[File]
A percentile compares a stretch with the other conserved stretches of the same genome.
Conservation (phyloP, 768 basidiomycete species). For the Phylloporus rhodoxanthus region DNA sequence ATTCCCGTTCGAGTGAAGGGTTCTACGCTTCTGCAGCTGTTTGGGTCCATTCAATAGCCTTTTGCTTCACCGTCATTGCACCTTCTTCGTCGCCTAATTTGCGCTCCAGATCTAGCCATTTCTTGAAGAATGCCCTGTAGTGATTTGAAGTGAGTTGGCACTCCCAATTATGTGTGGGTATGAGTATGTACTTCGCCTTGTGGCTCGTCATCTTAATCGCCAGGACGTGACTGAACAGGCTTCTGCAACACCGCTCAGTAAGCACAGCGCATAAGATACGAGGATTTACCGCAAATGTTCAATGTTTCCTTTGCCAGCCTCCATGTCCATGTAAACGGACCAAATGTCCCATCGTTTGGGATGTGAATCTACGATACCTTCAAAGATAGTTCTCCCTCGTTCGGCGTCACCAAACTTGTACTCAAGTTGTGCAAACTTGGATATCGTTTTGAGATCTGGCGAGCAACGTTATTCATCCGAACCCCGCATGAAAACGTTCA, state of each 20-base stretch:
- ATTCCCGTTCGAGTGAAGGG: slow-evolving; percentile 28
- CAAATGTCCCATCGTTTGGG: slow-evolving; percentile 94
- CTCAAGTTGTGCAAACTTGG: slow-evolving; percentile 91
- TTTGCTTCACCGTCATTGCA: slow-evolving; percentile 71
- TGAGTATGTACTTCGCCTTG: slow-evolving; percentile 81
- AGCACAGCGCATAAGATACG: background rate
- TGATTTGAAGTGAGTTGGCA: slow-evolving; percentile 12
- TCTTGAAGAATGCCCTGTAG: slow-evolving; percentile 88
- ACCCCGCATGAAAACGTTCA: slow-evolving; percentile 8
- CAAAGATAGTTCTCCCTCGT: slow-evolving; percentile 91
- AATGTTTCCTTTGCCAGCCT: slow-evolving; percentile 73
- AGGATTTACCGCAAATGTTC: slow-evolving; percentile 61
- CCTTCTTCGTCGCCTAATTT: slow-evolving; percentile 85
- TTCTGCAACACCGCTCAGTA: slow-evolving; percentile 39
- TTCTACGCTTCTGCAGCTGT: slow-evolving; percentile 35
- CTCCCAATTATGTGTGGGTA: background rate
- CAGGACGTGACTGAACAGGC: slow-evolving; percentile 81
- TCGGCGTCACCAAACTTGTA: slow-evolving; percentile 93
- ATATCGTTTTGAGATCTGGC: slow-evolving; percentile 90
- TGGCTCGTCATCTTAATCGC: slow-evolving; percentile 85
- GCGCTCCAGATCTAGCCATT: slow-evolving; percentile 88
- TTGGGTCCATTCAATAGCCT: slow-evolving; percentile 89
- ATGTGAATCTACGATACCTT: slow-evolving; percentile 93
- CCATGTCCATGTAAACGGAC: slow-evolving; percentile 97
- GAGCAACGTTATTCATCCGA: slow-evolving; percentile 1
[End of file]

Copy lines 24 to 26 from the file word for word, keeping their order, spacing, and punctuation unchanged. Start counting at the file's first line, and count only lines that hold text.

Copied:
- TTGGGTCCATTCAATAGCCT: slow-evolving; percentile 89
- ATGTGAATCTACGATACCTT: slow-evolving; percentile 93
- CCATGTCCATGTAAACGGAC: slow-evolving; percentile 97